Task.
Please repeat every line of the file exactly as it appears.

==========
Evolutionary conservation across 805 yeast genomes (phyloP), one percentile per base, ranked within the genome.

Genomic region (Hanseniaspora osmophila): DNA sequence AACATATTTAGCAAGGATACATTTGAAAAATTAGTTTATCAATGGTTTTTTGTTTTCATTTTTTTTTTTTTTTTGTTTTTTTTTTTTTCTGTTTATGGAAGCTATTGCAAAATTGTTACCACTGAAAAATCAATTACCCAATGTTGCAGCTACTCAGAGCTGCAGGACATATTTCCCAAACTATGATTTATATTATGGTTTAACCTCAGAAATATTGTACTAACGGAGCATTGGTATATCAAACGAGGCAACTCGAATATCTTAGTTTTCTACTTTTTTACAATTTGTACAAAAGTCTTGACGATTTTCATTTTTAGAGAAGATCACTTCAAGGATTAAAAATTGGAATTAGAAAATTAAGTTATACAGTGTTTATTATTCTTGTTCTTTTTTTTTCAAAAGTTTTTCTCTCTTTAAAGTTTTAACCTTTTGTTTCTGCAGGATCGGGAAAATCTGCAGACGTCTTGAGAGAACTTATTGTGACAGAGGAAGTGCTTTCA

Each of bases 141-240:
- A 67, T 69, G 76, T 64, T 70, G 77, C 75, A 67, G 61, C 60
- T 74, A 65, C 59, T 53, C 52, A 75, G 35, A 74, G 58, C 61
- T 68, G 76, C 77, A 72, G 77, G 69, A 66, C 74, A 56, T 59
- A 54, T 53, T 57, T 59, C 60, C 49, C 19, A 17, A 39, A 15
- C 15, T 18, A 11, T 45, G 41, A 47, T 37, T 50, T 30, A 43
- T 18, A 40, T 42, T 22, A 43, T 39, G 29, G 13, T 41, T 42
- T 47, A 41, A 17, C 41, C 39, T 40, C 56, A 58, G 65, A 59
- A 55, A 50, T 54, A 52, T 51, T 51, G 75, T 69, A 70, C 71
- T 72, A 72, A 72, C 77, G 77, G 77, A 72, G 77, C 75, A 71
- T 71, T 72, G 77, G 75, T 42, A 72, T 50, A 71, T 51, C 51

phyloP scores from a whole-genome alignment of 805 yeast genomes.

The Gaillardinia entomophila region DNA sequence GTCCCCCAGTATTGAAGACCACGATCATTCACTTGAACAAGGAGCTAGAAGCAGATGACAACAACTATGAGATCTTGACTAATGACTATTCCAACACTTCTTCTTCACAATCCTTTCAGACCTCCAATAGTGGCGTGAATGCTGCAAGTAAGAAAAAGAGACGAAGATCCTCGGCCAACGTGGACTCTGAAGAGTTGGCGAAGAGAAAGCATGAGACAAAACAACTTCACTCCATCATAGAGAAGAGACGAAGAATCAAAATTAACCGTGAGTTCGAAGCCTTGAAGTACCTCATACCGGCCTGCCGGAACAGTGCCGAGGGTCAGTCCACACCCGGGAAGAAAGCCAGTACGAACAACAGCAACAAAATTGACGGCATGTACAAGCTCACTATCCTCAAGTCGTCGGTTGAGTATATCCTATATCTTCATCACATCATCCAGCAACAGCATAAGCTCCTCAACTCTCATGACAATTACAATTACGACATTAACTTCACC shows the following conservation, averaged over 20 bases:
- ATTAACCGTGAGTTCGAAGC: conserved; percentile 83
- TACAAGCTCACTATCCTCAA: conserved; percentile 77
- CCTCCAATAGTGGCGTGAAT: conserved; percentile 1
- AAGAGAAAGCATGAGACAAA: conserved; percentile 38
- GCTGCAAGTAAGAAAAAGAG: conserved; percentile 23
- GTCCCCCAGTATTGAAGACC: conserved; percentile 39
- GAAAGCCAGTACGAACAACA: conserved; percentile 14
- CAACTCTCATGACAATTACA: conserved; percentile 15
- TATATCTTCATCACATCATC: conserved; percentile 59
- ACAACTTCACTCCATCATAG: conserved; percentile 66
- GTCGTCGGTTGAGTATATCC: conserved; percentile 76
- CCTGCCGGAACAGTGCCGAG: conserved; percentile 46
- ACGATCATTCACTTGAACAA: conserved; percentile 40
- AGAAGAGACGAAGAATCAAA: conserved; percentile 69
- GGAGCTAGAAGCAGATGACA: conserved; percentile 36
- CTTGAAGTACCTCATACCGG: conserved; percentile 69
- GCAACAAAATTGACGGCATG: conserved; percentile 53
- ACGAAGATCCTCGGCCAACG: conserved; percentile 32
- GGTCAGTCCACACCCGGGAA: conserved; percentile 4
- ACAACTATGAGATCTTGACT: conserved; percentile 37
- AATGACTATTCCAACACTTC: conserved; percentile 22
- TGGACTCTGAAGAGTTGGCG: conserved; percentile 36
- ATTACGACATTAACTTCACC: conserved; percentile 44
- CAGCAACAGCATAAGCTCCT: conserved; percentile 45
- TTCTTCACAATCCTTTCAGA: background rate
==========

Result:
Evolutionary conservation across 805 yeast genomes (phyloP), one percentile per base, ranked within the genome.

Genomic region (Hanseniaspora osmophila): DNA sequence AACATATTTAGCAAGGATACATTTGAAAAATTAGTTTATCAATGGTTTTTTGTTTTCATTTTTTTTTTTTTTTTGTTTTTTTTTTTTTCTGTTTATGGAAGCTATTGCAAAATTGTTACCACTGAAAAATCAATTACCCAATGTTGCAGCTACTCAGAGCTGCAGGACATATTTCCCAAACTATGATTTATATTATGGTTTAACCTCAGAAATATTGTACTAACGGAGCATTGGTATATCAAACGAGGCAACTCGAATATCTTAGTTTTCTACTTTTTTACAATTTGTACAAAAGTCTTGACGATTTTCATTTTTAGAGAAGATCACTTCAAGGATTAAAAATTGGAATTAGAAAATTAAGTTATACAGTGTTTATTATTCTTGTTCTTTTTTTTTCAAAAGTTTTTCTCTCTTTAAAGTTTTAACCTTTTGTTTCTGCAGGATCGGGAAAATCTGCAGACGTCTTGAGAGAACTTATTGTGACAGAGGAAGTGCTTTCA

Each of bases 141-240:
- A 67, T 69, G 76, T 64, T 70, G 77, C 75, A 67, G 61, C 60
- T 74, A 65, C 59, T 53, C 52, A 75, G 35, A 74, G 58, C 61
- T 68, G 76, C 77, A 72, G 77, G 69, A 66, C 74, A 56, T 59
- A 54, T 53, T 57, T 59, C 60, C 49, C 19, A 17, A 39, A 15
- C 15, T 18, A 11, T 45, G 41, A 47, T 37, T 50, T 30, A 43
- T 18, A 40, T 42, T 22, A 43, T 39, G 29, G 13, T 41, T 42
- T 47, A 41, A 17, C 41, C 39, T 40, C 56, A 58, G 65, A 59
- A 55, A 50, T 54, A 52, T 51, T 51, G 75, T 69, A 70, C 71
- T 72, A 72, A 72, C 77, G 77, G 77, A 72, G 77, C 75, A 71
- T 71, T 72, G 77, G 75, T 42, A 72, T 50, A 71, T 51, C 51

phyloP scores from a whole-genome alignment of 805 yeast genomes.

The Gaillardinia entomophila region DNA sequence GTCCCCCAGTATTGAAGACCACGATCATTCACTTGAACAAGGAGCTAGAAGCAGATGACAACAACTATGAGATCTTGACTAATGACTATTCCAACACTTCTTCTTCACAATCCTTTCAGACCTCCAATAGTGGCGTGAATGCTGCAAGTAAGAAAAAGAGACGAAGATCCTCGGCCAACGTGGACTCTGAAGAGTTGGCGAAGAGAAAGCATGAGACAAAACAACTTCACTCCATCATAGAGAAGAGACGAAGAATCAAAATTAACCGTGAGTTCGAAGCCTTGAAGTACCTCATACCGGCCTGCCGGAACAGTGCCGAGGGTCAGTCCACACCCGGGAAGAAAGCCAGTACGAACAACAGCAACAAAATTGACGGCATGTACAAGCTCACTATCCTCAAGTCGTCGGTTGAGTATATCCTATATCTTCATCACATCATCCAGCAACAGCATAAGCTCCTCAACTCTCATGACAATTACAATTACGACATTAACTTCACC shows the following conservation, averaged over 20 bases:
- ATTAACCGTGAGTTCGAAGC: conserved; percentile 83
- TACAAGCTCACTATCCTCAA: conserved; percentile 77
- CCTCCAATAGTGGCGTGAAT: conserved; percentile 1
- AAGAGAAAGCATGAGACAAA: conserved; percentile 38
- GCTGCAAGTAAGAAAAAGAG: conserved; percentile 23
- GTCCCCCAGTATTGAAGACC: conserved; percentile 39
- GAAAGCCAGTACGAACAACA: conserved; percentile 14
- CAACTCTCATGACAATTACA: conserved; percentile 15
- TATATCTTCATCACATCATC: conserved; percentile 59
- ACAACTTCACTCCATCATAG: conserved; percentile 66
- GTCGTCGGTTGAGTATATCC: conserved; percentile 76
- CCTGCCGGAACAGTGCCGAG: conserved; percentile 46
- ACGATCATTCACTTGAACAA: conserved; percentile 40
- AGAAGAGACGAAGAATCAAA: conserved; percentile 69
- GGAGCTAGAAGCAGATGACA: conserved; percentile 36
- CTTGAAGTACCTCATACCGG: conserved; percentile 69
- GCAACAAAATTGACGGCATG: conserved; percentile 53
- ACGAAGATCCTCGGCCAACG: conserved; percentile 32
- GGTCAGTCCACACCCGGGAA: conserved; percentile 4
- ACAACTATGAGATCTTGACT: conserved; percentile 37
- AATGACTATTCCAACACTTC: conserved; percentile 22
- TGGACTCTGAAGAGTTGGCG: conserved; percentile 36
- ATTACGACATTAACTTCACC: conserved; percentile 44
- CAGCAACAGCATAAGCTCCT: conserved; percentile 45
- TTCTTCACAATCCTTTCAGA: background rate